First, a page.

1. GEL ELECTROPHORESIS – separate proteins by size by unfolding them, coating them in negatively-charged detergent (SDS) & using that negative charge to motivate them to travel through a polyacrylamide gel mesh towards a positive charge. The bigger (longer) proteins get tangled up more, so they travel slower and have progressed less (so higher up on gel) when you turn off the power. More here:
  2. WASH – remove free SDS, etc. 
  3. FIX – trap the treasure – the gel has to allow proteins to move when you want them to, but not too easily – Ideally they’d only move when power’s on, but molecules like to move and if they can they will – so (especially the small ones) can start wandering off even when the power’s off). To prevent that wandering, you add an alcohol and/or acid to get them to clump and get stuck in place. 
  4. STAIN – send in the treasure hunters – stick the gel in a bath of dye – the dye enters, latches onto the protein and gets stuck too (this step’s often combined w/the fixing step)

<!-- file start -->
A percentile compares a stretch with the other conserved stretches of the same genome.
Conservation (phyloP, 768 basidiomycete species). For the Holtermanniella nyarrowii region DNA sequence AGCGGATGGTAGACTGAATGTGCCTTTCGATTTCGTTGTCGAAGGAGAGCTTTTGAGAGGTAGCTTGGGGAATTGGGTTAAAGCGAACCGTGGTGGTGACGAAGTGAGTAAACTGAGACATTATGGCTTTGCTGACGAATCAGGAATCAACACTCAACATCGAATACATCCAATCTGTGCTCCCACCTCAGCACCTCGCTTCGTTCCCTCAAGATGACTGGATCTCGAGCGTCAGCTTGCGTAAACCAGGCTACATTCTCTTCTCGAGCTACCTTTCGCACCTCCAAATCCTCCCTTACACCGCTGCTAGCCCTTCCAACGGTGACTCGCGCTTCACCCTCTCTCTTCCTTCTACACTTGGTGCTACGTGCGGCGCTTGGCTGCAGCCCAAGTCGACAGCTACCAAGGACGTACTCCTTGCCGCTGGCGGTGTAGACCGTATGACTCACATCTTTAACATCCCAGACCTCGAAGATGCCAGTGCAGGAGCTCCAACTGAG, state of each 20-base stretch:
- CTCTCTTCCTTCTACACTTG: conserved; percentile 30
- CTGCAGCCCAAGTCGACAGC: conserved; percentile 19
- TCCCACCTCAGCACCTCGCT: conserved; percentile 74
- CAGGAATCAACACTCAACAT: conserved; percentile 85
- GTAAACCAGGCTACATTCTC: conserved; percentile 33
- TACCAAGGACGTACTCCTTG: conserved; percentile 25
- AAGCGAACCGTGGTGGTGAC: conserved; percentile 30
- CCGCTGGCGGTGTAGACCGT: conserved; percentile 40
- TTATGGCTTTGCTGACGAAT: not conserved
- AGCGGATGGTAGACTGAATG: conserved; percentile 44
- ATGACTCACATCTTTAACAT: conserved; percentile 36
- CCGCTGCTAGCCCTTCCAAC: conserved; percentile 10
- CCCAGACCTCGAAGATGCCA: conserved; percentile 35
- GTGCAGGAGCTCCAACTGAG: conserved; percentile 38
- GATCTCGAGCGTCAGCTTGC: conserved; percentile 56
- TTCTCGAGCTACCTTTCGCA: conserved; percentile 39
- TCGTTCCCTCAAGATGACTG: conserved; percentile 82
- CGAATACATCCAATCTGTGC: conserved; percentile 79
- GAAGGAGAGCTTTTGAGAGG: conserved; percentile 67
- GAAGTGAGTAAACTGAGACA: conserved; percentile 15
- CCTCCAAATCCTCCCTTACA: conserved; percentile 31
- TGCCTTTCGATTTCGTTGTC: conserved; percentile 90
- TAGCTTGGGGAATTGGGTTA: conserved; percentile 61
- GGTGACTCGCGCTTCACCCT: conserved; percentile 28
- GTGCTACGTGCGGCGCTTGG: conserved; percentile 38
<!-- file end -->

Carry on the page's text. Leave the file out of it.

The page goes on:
5. DESTAIN – call off the hunt – get the treasure-less treasure hunters to leave so you can better see where the treasure-full ones are (some rapid stains have low backgrounds & you just destain in water, letting the dye diffuse out, but some methods use more complex destaining)

As I alluded to, there are lots of different formulations including “Classic Coomassie” which has really eager treasure-hunters that can find tiny amounts of treasure but are also fool’s-gold-happy – it’s super sensitive and eventually gives you nice crisp bands, but takes a lot of destaining to reveal them. Alternative “Colloidal Coomassie” recipes are becoming more and more common because they’re faster & more eco-friendly – these forms keep groups of treasure-hunters hanging out outside the gel and gradually send them in until all the treasure’s found and bound.

Let’s take a closer look at our treasure hunter, Coomassie Brilliant Blue (CBB). Most scientific reagents have boring (though descriptive) names, so you might wonder how Coomassie Brilliant Blue (CBB) got its name. If you’re kinda nerdy, you might look it up. And if you’re even nerdier like I am, (embrace it!) you might then tell other people about it!